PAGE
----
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Nutrition notes week 2

by: Jessica Martin

Nutrition notes week 2 30423

Marketplace > Health Sciences > 30423 > Nutrition notes week 2
Jessica Martin


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About this Document

The notes from the previous classes are on the first notes I uploaded.
Nutrition and Physical Activity
Class Notes
nutrition, nutrition and physical activity
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This 5 page Class Notes was uploaded by Jessica Martin on Friday January 22, 2016. The Class Notes belongs to 30423 at a university taught by Dr.Shah in Spring 2016. Since its upload, it has received 19 views.

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Date Created: 01/22/16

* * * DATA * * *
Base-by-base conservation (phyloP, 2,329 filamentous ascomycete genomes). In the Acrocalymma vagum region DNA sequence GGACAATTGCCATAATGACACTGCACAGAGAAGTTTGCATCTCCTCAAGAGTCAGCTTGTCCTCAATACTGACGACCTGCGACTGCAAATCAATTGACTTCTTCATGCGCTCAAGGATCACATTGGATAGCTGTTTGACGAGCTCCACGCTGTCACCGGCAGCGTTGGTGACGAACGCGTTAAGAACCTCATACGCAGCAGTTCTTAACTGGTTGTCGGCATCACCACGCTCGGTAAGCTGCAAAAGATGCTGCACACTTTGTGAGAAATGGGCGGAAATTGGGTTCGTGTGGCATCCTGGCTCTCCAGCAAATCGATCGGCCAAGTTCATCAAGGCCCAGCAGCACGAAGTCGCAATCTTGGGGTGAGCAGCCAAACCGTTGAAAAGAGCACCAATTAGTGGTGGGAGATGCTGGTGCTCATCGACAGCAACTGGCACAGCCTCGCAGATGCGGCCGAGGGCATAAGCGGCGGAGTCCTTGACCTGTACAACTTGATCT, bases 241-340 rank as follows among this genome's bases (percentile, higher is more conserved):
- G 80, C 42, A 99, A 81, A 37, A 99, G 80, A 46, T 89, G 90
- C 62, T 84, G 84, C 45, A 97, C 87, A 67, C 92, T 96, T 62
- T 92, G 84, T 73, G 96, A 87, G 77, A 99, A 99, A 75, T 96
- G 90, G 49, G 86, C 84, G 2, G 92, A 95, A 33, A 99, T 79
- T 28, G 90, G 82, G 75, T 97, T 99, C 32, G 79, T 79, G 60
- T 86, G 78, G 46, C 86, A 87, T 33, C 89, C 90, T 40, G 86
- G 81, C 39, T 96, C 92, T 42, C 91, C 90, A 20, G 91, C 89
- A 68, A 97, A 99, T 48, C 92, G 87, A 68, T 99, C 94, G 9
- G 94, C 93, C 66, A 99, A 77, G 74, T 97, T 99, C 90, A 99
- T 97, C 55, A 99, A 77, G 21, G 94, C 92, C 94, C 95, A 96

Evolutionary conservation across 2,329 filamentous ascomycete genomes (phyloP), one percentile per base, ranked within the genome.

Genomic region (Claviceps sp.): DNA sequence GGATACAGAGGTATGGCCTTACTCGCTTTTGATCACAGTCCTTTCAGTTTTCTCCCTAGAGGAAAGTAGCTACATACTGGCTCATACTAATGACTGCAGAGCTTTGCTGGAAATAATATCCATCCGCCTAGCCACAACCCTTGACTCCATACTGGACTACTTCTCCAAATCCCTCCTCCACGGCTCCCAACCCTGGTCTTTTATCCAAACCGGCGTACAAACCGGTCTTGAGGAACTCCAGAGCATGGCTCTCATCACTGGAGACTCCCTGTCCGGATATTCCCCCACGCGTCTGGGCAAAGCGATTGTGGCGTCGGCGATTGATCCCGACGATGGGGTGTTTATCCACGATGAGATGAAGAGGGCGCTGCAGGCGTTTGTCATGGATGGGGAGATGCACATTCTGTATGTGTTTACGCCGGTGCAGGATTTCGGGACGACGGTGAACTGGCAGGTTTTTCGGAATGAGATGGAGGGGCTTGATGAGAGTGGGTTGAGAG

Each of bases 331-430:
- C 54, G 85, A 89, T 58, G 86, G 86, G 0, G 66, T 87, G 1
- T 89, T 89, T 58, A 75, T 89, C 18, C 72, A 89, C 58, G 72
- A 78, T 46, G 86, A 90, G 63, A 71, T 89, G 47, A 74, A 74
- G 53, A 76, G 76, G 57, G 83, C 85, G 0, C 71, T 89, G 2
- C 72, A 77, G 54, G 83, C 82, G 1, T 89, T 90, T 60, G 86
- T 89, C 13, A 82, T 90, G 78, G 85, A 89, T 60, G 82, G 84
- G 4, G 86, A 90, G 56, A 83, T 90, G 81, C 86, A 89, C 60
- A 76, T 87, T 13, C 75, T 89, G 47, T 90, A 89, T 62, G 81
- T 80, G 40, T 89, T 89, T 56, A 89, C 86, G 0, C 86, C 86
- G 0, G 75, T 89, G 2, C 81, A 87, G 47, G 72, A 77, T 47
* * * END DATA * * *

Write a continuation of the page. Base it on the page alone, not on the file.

1/21/19  Dietary Guidelines for Americans – to promote health and reduce the risk of chronic disease o Government agencies make these recommendations for all people over the age of 2 (USDA & US DHHS every 5 years) o Healthy eating pattern across the lifespan, maintain appropriate calorie level, maintain healthy body weight, limit added sugars and saturated fats, reduce sodium, support healthy eating (ex. Schools, parents) o Managing Weight – the way to lose weight is to reduce caloric intake and exercise. If you want to maintain, do these things, too. o Physical Activity – different for age groups  Age 18-64 – see slides for guidelines(aerobic 150 min (mod inten), 75 min (vigorously) per week, for additional health benefits (300 min (mod) or 150 (vig), spread out throughout the week, or min time spent in an exercise bout 10 min for benefits, muscle strengthening needs two days to rest)  Age 65+ - there are differences to compensate for older age: (see SLIDES )( – Follow the same guidelines for younger adults – If they cannot meet the guidelines, be as physically activity as possible – Do exercise to maintain or improve balance to reduce risk of falling – Determine their level of physical activity relative to their level of fitness – Those with chronic conditions should understand whether and how their conditions can affect their ability to do regular physical activity  Age 6-17 – see SLIDES • Children and adolescents (6-17 y): – Daily physical activity • 60 min or more of moderate or vigorous physical activity daily. • Vigorous-intensity physical activity at least 3 days a week. – Muscle-strengthening • As part of their 60 or more min of daily physical activity • At least 3 days per week. – Bone-strengthening • As part of their 60 or more min of daily physical activity • At least 3 days of the week. – Participate in physical activities that are age appropriate, enjoyable, and offer variety.  Moderate vs. Vigorous Activity – moderate is compared to brisk walking Moderate PA: Walking briskly (3.5 miles/h), hiking, gardening/yard work, dancing, golfing, cycling (< 10 miles/h), weight training (general light workout), tennis, etc. Vigorous PA: Running/jogging (5 miles/h), cycling (>10 miles/h), swimming (freestyle laps), aerobics, walking very fast (4.5 miles/h), heavy yard work (chopping wood), weight lifting (vigorous effort), basketball (competitive). o Food Components  Sodium intake – Americans tend to be really high; as we age, we tend to become more sodium-sensitive.  Hypertensive, diabetic, kidney disease, have a tendency to be high in sodium.  Saturated Fats – lead to higher blood cholesterol levels  Cholesterol  Trans Fat (hydrogenated fat)  Solid fats and added sugars – butter, lard, fatty meats  13.3 g – saturated fats  45 g – added sugars  Refined Grains – grains with the fiber stripped from them (w/ a lot of added sugars and solid fats)refine have been striped of fiber you want whole  White grains, pastries, cakes, etc. o Foods and Nutrients to Increase  Yellow and Orange fruits – mangoes, oranges (carotenoids)  More colors in fruits and vegetables: dark green  Better Protein sources – lean meats (no red), eggs, skinless poultry, legumes (peas and beans) more fish, etc. (animals have a lot of saturated fat)  Fat-free or low-fat dairymilk, yogurt, cheese, and/or fortified soy beverage  Recommend teenage boys and men consume less protein from red meat/processed meat, due to it’s contribution to cancers and heart disease (NOT ON SLIDES)  Pregnant women – they need more iron and folic acid  Animal foods and supplements are a recommended source of additional iron  Folic acid – dietary folate reduces abnormal neural tube defects  Seafood variety – lower food chain fish  Older individuals (50+) – get more Vitamin B12 (absorbency decreases with time)  Everybody – see slide 6-3!  MyPlate Guidelines – changed/updated every 5 years; promote health and reduce the risk for chronic diseases o Premise (increase) – ½ your plate should be fruits and vegetables (to get nutrients, phytochemicals, antioxidants, carotenoids –yellow etc.), and include VARIETY. Whole grains and lean/skinless meats. As well as dairy. o MyPlate Recommendations (reduce)– slide 7-1. Less sugary drinks (linked to obesity – lots of empty calories), less sodium intake  Daily food plan – 12 different plans (generated from personal information) o Amounts – you must have a certain amount of each food group daily  Fruits – juice is concentrated (lots of sugar)  15g – 1 tablespoon  28g – 1 oz. o Nutrient Contributions of food groups  Grains – clean carbs + fiber o Limitations of MyPlate  Not enough description of figures  Limited info on alcohol  Overemphasis on dairy – USDA supports farmers, which is why they endorse dairy and meat purchase o MyPlate: Physical Activity – see slide!  If you’re physically active, you can increase your caloric intake  FDA Daily Values – compare the nutrient content of foods to your own personal nutrient needs (based on 2000 Kcal diet)4 photos on slides  <1600 kcal/dnutrient dense foods/fortified foods/ supplements  Limitations: photo doesn’t give details (no guidance on Alcohol, overemphasis on dairy-Ca+ intake in milk to prevent osteoporosis, no snacking included, doesn’t show what kids of vegis and fruits) o Sodium and fiber are absolute; NOT dependent on energy intake o Food Label  Serving size – in grams and household measures  Mandatory – servings, serving size, calories, total fat(<30% energy from TF) (2,000*.3=<600kcal/9g=66.7g fat=65g)(<10% energy from SFA 2,000*.1=200/9= 22g =20g), cholesterol, sodium, total carb(60% of energy from CHO 2,000*.6=1200/4=300g CHO), ingredients, etc. (Total fat 7/65*100=11%) (SFA2.5/20*100=13%) photo on slide  TFA>.5 g/serving they don’t have to report it  Food label change – google “New FDA Nutrition Label” – KNOW the DIFFERENCES!!  Health claims – only allowed by the FDA. There are many requirements before this claim can be made.  Study Methodology – there is misleading information out there; study designs help us differentiate. o Hypothesis –“educated guess by a scientist to explain a phenomenon: many are formed from epidemiologic studies (how do disease rates differ by age or population); they are tested in experimental studies o Case-Control Design – an epidemiologic study; the weakest design.  Cases – people with the disease/condition (obesity) of interest  Control – people without (lean people)  The people must be the same size, race, age, etc.  Measure – questionnaire on physical activity IN THE PAST (historical risk factorsdisadvantage because not precise but advantage is easy to administer)  medication, family history, smoking  Advantages/Disadvantages – no cause-and-effect implication. There is an association/correlation/ link/contribution/relationship, but NOT CAUSE!  You can use phrases like “PA is associated with obesity, PA is linked to O, contributed st o Perspective Observational Design – better than the 1 ; an epidemiologic study. Looking at the future for the manifestation of a certain disease(s) (based on a certain risk factor)randomize BEST. Over time o In class example:  Group w/ high, mod, low, sugar intake (ranking L to H)  Assess diet and divide into three groups  Follow them over 10 years to find incidence of diabetes  Measure risk factor prior to assessment  More precise because you measure risk factors before they get the disease  Liked to heart disease, obesity, etc.  Need large Ns so enough power to detect significant difference between groups  You need to wait for the disease to develop (millions $)  You can say “may be linked” because to many other factors could effect o Other example:  People w/different levels of saturated fat intake; follow the groups for a number of years and track the incidents of heart disease that occur.  Advantage – more accurate data collection by recording info before the onset of disease/condition. Disadvantages – must be an extremely large sample size (more power to detect significant differences), and for a long time (latent diseases). No CAUSE-AND-EFFECT relationship!